If this last 18+ months has shaken your confidence as a leader – whether you lead a healthcare team, an essential services organization, remote team or any number of other novel circumstances – the demands, drain and deviations no doubt have taken their toll on your confidence. Those of you providing mentorship, peer leadership, and are informal leaders, same thing. I bet there have been times, perhaps you still question your competence to handle the litany of challenges, constant change, and new crises that emerge.
This “crisis of confidence” is expected.
Not because you’re not exceptional. Quite the contrary. It’s because it’s right on schedule.
Plus, if you care enough to notice, reflect and try to navigate your way through it, this alone is a testament to your resilience, resourcefulness and resolve to come out more proficient.
The latest worry I have is that many of you feel guilt. For example, I have heard at least a dozen times lately that you don’t have the time, energy or desire to mentor, precept, and guide the next generation of students, interns or emerging professionals as you once did. As Brene Brown says, guilt is “I’ve done something bad.” My friends, you’re doing the best you can. You haven’t done (or not done) anything bad.
Pause. Deep breath in of self-compassion. Deep breath out of guilt.
If you are really struggling with feeling torn because of what you “should” do and what you “can” do, here’s a self-compassion strategy: acknowledge what you want to do (e.g. accept a student into a placement/internship) and give yourself a timeline of when you believe you’ll be ready to revisit this (e.g., winter semester). Just because you can’t right now doesn’t mean you won’t again.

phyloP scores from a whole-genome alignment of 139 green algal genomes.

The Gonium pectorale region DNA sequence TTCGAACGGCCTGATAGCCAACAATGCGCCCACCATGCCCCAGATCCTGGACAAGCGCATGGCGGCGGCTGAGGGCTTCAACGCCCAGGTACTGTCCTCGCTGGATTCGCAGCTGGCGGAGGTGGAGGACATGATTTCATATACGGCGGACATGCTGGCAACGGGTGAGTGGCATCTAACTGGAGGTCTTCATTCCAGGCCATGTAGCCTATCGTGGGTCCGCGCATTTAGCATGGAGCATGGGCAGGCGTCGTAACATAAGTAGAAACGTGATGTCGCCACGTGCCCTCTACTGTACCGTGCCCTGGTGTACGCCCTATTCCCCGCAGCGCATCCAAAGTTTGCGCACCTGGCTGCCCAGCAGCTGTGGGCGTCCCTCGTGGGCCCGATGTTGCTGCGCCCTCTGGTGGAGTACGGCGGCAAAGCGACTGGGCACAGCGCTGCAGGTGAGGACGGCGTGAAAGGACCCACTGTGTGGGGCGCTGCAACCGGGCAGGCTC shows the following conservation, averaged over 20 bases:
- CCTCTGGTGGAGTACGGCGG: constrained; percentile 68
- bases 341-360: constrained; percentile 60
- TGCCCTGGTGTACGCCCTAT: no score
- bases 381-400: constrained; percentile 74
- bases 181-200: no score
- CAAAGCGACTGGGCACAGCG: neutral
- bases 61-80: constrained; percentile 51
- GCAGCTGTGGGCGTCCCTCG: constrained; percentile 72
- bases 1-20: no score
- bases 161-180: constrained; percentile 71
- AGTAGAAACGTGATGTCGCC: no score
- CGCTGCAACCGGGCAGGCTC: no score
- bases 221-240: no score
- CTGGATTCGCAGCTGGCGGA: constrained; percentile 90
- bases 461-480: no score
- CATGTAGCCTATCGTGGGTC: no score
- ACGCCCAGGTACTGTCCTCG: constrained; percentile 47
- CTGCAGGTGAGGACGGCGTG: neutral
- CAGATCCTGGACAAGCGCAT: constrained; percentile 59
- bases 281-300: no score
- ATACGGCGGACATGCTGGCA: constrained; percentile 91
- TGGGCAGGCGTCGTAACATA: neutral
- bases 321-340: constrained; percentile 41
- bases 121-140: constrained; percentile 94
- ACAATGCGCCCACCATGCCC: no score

Holding onto the guilt about being tapped out doesn’t serve you or anyone else. Having all you can manage on your shoulders is burden enough; ruminating in guilt only deepens the struggle. In fact, it might also make it last longer, pushing your timeline out further of when you get back to it.
I’m re-sharing a video I filmed back in early 2021 (when we thought COVID would be behind us by now…sigh). Given how many of you have shared with me that it was both valuable for you and that you forwarded it to colleagues inside and outside of your organization because they needed this message, too, I thought I’d share it again as a reminder or in case you missed it.
Even if you have already watched it, there might be a nugget or two worth revisiting, and there might be something else you take from it based on where you are at right now.
Feel free to share this article and even the video with anyone you think will benefit from a message that normalized leadership challenges. We are in this together. And remember, even in moments of doubt, you are already greatness. It’s there whether it feels like it or not.
If you’re experiencing your own crisis of confidence and could use strategies to rebuild it, check out these resources:
- Recognizing Your Own Greatness First
- Self Compassion and Recognition in Our Stressful Times
- Self Love: How to Stop Being So Hard on Yourself
PS. I recently did a podcast with my friend and colleague Roxanne Derhodge on Authentic Leadership Through Recognition Practices that I am sure you will find inspiring and helpful! It’s a 2 part series, so make sure to check back again next week for Part II.